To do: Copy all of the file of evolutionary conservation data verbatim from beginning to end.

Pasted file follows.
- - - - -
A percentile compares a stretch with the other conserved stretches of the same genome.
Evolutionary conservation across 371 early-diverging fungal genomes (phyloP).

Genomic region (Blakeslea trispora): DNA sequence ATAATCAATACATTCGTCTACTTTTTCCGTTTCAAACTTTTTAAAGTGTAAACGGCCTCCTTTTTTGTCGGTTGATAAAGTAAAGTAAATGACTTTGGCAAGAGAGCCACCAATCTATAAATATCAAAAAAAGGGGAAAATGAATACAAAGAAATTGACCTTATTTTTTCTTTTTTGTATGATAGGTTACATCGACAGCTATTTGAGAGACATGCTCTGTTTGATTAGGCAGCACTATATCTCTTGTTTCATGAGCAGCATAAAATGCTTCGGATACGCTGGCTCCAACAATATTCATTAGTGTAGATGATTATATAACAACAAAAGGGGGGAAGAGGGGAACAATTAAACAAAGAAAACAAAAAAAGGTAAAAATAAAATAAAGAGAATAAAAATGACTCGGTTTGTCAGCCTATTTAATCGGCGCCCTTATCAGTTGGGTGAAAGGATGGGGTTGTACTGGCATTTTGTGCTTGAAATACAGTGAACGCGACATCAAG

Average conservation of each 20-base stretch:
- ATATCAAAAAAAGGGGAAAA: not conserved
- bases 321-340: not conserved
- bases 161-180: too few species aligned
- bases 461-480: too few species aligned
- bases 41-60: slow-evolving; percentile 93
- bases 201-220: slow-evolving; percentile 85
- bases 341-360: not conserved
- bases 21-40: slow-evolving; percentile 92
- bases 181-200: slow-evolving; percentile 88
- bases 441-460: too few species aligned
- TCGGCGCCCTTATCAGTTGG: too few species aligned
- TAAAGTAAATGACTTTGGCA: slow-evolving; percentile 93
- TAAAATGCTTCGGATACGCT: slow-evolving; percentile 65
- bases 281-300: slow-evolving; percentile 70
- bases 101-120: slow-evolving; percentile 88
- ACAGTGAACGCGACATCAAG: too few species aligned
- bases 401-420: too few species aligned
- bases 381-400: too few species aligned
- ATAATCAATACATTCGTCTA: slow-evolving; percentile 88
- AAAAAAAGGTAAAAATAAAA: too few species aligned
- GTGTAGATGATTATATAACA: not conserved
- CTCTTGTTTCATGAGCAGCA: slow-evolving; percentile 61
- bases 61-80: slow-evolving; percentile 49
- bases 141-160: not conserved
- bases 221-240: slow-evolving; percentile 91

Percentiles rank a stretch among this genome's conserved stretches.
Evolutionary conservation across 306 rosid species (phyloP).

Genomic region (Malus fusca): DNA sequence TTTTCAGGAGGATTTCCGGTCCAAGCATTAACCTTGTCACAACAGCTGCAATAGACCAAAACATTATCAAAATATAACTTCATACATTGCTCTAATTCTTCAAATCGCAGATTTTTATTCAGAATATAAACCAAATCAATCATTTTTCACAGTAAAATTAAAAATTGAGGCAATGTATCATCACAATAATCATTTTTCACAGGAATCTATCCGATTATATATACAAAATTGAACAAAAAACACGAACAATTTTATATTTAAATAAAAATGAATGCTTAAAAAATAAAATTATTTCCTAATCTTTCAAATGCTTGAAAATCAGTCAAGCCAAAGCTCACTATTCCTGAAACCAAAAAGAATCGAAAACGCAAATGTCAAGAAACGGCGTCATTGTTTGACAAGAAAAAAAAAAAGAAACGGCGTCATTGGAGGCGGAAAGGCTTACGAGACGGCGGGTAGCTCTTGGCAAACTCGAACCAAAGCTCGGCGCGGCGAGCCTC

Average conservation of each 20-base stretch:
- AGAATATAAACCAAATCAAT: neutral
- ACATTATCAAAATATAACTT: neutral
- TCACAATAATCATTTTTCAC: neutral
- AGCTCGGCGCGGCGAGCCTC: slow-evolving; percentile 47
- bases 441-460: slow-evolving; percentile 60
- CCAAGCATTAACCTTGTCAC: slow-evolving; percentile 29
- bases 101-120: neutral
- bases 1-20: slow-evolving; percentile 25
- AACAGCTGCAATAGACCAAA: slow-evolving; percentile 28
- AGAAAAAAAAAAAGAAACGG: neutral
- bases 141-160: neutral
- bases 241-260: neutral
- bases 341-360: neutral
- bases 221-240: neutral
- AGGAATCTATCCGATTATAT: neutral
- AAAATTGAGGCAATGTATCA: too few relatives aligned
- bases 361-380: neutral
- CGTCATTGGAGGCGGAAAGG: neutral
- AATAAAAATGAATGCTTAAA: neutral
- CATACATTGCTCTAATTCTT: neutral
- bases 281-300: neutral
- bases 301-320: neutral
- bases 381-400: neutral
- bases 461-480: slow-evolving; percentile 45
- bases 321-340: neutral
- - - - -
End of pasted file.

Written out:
A percentile compares a stretch with the other conserved stretches of the same genome.
Evolutionary conservation across 371 early-diverging fungal genomes (phyloP).

Genomic region (Blakeslea trispora): DNA sequence ATAATCAATACATTCGTCTACTTTTTCCGTTTCAAACTTTTTAAAGTGTAAACGGCCTCCTTTTTTGTCGGTTGATAAAGTAAAGTAAATGACTTTGGCAAGAGAGCCACCAATCTATAAATATCAAAAAAAGGGGAAAATGAATACAAAGAAATTGACCTTATTTTTTCTTTTTTGTATGATAGGTTACATCGACAGCTATTTGAGAGACATGCTCTGTTTGATTAGGCAGCACTATATCTCTTGTTTCATGAGCAGCATAAAATGCTTCGGATACGCTGGCTCCAACAATATTCATTAGTGTAGATGATTATATAACAACAAAAGGGGGGAAGAGGGGAACAATTAAACAAAGAAAACAAAAAAAGGTAAAAATAAAATAAAGAGAATAAAAATGACTCGGTTTGTCAGCCTATTTAATCGGCGCCCTTATCAGTTGGGTGAAAGGATGGGGTTGTACTGGCATTTTGTGCTTGAAATACAGTGAACGCGACATCAAG

Average conservation of each 20-base stretch:
- ATATCAAAAAAAGGGGAAAA: not conserved
- bases 321-340: not conserved
- bases 161-180: too few species aligned
- bases 461-480: too few species aligned
- bases 41-60: slow-evolving; percentile 93
- bases 201-220: slow-evolving; percentile 85
- bases 341-360: not conserved
- bases 21-40: slow-evolving; percentile 92
- bases 181-200: slow-evolving; percentile 88
- bases 441-460: too few species aligned
- TCGGCGCCCTTATCAGTTGG: too few species aligned
- TAAAGTAAATGACTTTGGCA: slow-evolving; percentile 93
- TAAAATGCTTCGGATACGCT: slow-evolving; percentile 65
- bases 281-300: slow-evolving; percentile 70
- bases 101-120: slow-evolving; percentile 88
- ACAGTGAACGCGACATCAAG: too few species aligned
- bases 401-420: too few species aligned
- bases 381-400: too few species aligned
- ATAATCAATACATTCGTCTA: slow-evolving; percentile 88
- AAAAAAAGGTAAAAATAAAA: too few species aligned
- GTGTAGATGATTATATAACA: not conserved
- CTCTTGTTTCATGAGCAGCA: slow-evolving; percentile 61
- bases 61-80: slow-evolving; percentile 49
- bases 141-160: not conserved
- bases 221-240: slow-evolving; percentile 91

Percentiles rank a stretch among this genome's conserved stretches.
Evolutionary conservation across 306 rosid species (phyloP).

Genomic region (Malus fusca): DNA sequence TTTTCAGGAGGATTTCCGGTCCAAGCATTAACCTTGTCACAACAGCTGCAATAGACCAAAACATTATCAAAATATAACTTCATACATTGCTCTAATTCTTCAAATCGCAGATTTTTATTCAGAATATAAACCAAATCAATCATTTTTCACAGTAAAATTAAAAATTGAGGCAATGTATCATCACAATAATCATTTTTCACAGGAATCTATCCGATTATATATACAAAATTGAACAAAAAACACGAACAATTTTATATTTAAATAAAAATGAATGCTTAAAAAATAAAATTATTTCCTAATCTTTCAAATGCTTGAAAATCAGTCAAGCCAAAGCTCACTATTCCTGAAACCAAAAAGAATCGAAAACGCAAATGTCAAGAAACGGCGTCATTGTTTGACAAGAAAAAAAAAAAGAAACGGCGTCATTGGAGGCGGAAAGGCTTACGAGACGGCGGGTAGCTCTTGGCAAACTCGAACCAAAGCTCGGCGCGGCGAGCCTC

Average conservation of each 20-base stretch:
- AGAATATAAACCAAATCAAT: neutral
- ACATTATCAAAATATAACTT: neutral
- TCACAATAATCATTTTTCAC: neutral
- AGCTCGGCGCGGCGAGCCTC: slow-evolving; percentile 47
- bases 441-460: slow-evolving; percentile 60
- CCAAGCATTAACCTTGTCAC: slow-evolving; percentile 29
- bases 101-120: neutral
- bases 1-20: slow-evolving; percentile 25
- AACAGCTGCAATAGACCAAA: slow-evolving; percentile 28
- AGAAAAAAAAAAAGAAACGG: neutral
- bases 141-160: neutral
- bases 241-260: neutral
- bases 341-360: neutral
- bases 221-240: neutral
- AGGAATCTATCCGATTATAT: neutral
- AAAATTGAGGCAATGTATCA: too few relatives aligned
- bases 361-380: neutral
- CGTCATTGGAGGCGGAAAGG: neutral
- AATAAAAATGAATGCTTAAA: neutral
- CATACATTGCTCTAATTCTT: neutral
- bases 281-300: neutral
- bases 301-320: neutral
- bases 381-400: neutral
- bases 461-480: slow-evolving; percentile 45
- bases 321-340: neutral